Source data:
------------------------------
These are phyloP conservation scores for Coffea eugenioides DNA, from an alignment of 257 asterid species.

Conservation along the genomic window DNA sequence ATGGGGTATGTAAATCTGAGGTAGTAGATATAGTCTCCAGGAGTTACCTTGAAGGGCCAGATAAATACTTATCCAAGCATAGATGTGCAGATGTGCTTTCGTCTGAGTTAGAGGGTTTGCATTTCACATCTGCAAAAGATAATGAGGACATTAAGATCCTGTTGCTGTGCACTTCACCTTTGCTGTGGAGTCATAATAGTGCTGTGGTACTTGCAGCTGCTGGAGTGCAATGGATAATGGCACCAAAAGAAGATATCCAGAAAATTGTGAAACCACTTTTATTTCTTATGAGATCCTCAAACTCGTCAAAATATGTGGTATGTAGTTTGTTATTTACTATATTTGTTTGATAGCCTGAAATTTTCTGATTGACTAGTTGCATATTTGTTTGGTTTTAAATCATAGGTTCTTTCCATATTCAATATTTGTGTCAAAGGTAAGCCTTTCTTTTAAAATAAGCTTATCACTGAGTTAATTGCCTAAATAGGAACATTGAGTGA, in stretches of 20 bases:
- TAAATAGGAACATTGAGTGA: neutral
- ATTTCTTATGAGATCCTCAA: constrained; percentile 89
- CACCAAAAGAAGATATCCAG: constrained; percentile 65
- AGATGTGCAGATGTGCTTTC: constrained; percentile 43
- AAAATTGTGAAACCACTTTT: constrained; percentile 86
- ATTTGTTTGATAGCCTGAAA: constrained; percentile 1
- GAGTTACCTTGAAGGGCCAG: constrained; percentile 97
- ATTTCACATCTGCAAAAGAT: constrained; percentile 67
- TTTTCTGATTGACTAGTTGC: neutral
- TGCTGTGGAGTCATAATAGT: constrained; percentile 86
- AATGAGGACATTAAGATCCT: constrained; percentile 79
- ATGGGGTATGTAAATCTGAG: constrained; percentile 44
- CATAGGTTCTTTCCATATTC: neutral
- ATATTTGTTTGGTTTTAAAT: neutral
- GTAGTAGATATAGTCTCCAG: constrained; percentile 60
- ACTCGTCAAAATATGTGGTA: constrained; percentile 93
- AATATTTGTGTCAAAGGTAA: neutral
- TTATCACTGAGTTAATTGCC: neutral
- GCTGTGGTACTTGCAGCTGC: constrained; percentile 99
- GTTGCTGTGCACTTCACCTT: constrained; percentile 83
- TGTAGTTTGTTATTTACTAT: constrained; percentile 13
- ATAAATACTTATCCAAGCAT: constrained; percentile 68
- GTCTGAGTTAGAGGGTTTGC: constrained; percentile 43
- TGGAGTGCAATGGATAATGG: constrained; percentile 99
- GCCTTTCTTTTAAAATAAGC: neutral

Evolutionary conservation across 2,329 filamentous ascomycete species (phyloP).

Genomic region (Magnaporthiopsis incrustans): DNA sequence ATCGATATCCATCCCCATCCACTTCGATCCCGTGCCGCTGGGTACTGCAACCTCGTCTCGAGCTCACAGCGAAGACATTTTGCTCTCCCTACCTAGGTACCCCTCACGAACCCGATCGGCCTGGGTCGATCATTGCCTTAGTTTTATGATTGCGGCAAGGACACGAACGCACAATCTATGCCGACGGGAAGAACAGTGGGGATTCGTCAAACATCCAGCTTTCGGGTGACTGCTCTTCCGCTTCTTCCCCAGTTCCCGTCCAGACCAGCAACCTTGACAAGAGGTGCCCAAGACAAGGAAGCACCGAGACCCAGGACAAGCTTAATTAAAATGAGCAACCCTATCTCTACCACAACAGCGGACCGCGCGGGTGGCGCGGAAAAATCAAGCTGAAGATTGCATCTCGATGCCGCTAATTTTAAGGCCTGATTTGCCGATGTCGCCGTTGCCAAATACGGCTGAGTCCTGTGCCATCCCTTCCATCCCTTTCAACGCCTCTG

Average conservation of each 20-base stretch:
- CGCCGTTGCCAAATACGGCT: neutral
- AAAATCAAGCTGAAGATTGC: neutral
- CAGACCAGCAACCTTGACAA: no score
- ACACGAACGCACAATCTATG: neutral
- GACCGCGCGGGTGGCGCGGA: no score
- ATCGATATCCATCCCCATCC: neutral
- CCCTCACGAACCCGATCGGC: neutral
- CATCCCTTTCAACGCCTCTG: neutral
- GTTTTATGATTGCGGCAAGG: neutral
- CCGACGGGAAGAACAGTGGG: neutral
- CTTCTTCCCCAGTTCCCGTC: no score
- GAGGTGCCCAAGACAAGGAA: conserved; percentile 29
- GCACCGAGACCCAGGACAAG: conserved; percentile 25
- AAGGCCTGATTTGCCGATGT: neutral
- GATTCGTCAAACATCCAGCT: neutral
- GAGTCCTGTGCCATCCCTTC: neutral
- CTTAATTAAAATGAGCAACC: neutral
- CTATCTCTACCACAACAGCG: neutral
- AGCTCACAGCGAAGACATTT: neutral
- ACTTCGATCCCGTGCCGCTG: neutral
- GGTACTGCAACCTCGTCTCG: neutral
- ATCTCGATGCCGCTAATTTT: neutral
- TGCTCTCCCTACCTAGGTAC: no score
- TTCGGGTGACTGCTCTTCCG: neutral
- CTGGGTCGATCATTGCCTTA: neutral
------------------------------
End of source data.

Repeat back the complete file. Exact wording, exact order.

These are phyloP conservation scores for Coffea eugenioides DNA, from an alignment of 257 asterid species.

Conservation along the genomic window DNA sequence ATGGGGTATGTAAATCTGAGGTAGTAGATATAGTCTCCAGGAGTTACCTTGAAGGGCCAGATAAATACTTATCCAAGCATAGATGTGCAGATGTGCTTTCGTCTGAGTTAGAGGGTTTGCATTTCACATCTGCAAAAGATAATGAGGACATTAAGATCCTGTTGCTGTGCACTTCACCTTTGCTGTGGAGTCATAATAGTGCTGTGGTACTTGCAGCTGCTGGAGTGCAATGGATAATGGCACCAAAAGAAGATATCCAGAAAATTGTGAAACCACTTTTATTTCTTATGAGATCCTCAAACTCGTCAAAATATGTGGTATGTAGTTTGTTATTTACTATATTTGTTTGATAGCCTGAAATTTTCTGATTGACTAGTTGCATATTTGTTTGGTTTTAAATCATAGGTTCTTTCCATATTCAATATTTGTGTCAAAGGTAAGCCTTTCTTTTAAAATAAGCTTATCACTGAGTTAATTGCCTAAATAGGAACATTGAGTGA, in stretches of 20 bases:
- TAAATAGGAACATTGAGTGA: neutral
- ATTTCTTATGAGATCCTCAA: constrained; percentile 89
- CACCAAAAGAAGATATCCAG: constrained; percentile 65
- AGATGTGCAGATGTGCTTTC: constrained; percentile 43
- AAAATTGTGAAACCACTTTT: constrained; percentile 86
- ATTTGTTTGATAGCCTGAAA: constrained; percentile 1
- GAGTTACCTTGAAGGGCCAG: constrained; percentile 97
- ATTTCACATCTGCAAAAGAT: constrained; percentile 67
- TTTTCTGATTGACTAGTTGC: neutral
- TGCTGTGGAGTCATAATAGT: constrained; percentile 86
- AATGAGGACATTAAGATCCT: constrained; percentile 79
- ATGGGGTATGTAAATCTGAG: constrained; percentile 44
- CATAGGTTCTTTCCATATTC: neutral
- ATATTTGTTTGGTTTTAAAT: neutral
- GTAGTAGATATAGTCTCCAG: constrained; percentile 60
- ACTCGTCAAAATATGTGGTA: constrained; percentile 93
- AATATTTGTGTCAAAGGTAA: neutral
- TTATCACTGAGTTAATTGCC: neutral
- GCTGTGGTACTTGCAGCTGC: constrained; percentile 99
- GTTGCTGTGCACTTCACCTT: constrained; percentile 83
- TGTAGTTTGTTATTTACTAT: constrained; percentile 13
- ATAAATACTTATCCAAGCAT: constrained; percentile 68
- GTCTGAGTTAGAGGGTTTGC: constrained; percentile 43
- TGGAGTGCAATGGATAATGG: constrained; percentile 99
- GCCTTTCTTTTAAAATAAGC: neutral

Evolutionary conservation across 2,329 filamentous ascomycete species (phyloP).

Genomic region (Magnaporthiopsis incrustans): DNA sequence ATCGATATCCATCCCCATCCACTTCGATCCCGTGCCGCTGGGTACTGCAACCTCGTCTCGAGCTCACAGCGAAGACATTTTGCTCTCCCTACCTAGGTACCCCTCACGAACCCGATCGGCCTGGGTCGATCATTGCCTTAGTTTTATGATTGCGGCAAGGACACGAACGCACAATCTATGCCGACGGGAAGAACAGTGGGGATTCGTCAAACATCCAGCTTTCGGGTGACTGCTCTTCCGCTTCTTCCCCAGTTCCCGTCCAGACCAGCAACCTTGACAAGAGGTGCCCAAGACAAGGAAGCACCGAGACCCAGGACAAGCTTAATTAAAATGAGCAACCCTATCTCTACCACAACAGCGGACCGCGCGGGTGGCGCGGAAAAATCAAGCTGAAGATTGCATCTCGATGCCGCTAATTTTAAGGCCTGATTTGCCGATGTCGCCGTTGCCAAATACGGCTGAGTCCTGTGCCATCCCTTCCATCCCTTTCAACGCCTCTG

Average conservation of each 20-base stretch:
- CGCCGTTGCCAAATACGGCT: neutral
- AAAATCAAGCTGAAGATTGC: neutral
- CAGACCAGCAACCTTGACAA: no score
- ACACGAACGCACAATCTATG: neutral
- GACCGCGCGGGTGGCGCGGA: no score
- ATCGATATCCATCCCCATCC: neutral
- CCCTCACGAACCCGATCGGC: neutral
- CATCCCTTTCAACGCCTCTG: neutral
- GTTTTATGATTGCGGCAAGG: neutral
- CCGACGGGAAGAACAGTGGG: neutral
- CTTCTTCCCCAGTTCCCGTC: no score
- GAGGTGCCCAAGACAAGGAA: conserved; percentile 29
- GCACCGAGACCCAGGACAAG: conserved; percentile 25
- AAGGCCTGATTTGCCGATGT: neutral
- GATTCGTCAAACATCCAGCT: neutral
- GAGTCCTGTGCCATCCCTTC: neutral
- CTTAATTAAAATGAGCAACC: neutral
- CTATCTCTACCACAACAGCG: neutral
- AGCTCACAGCGAAGACATTT: neutral
- ACTTCGATCCCGTGCCGCTG: neutral
- GGTACTGCAACCTCGTCTCG: neutral
- ATCTCGATGCCGCTAATTTT: neutral
- TGCTCTCCCTACCTAGGTAC: no score
- TTCGGGTGACTGCTCTTCCG: neutral
- CTGGGTCGATCATTGCCTTA: neutral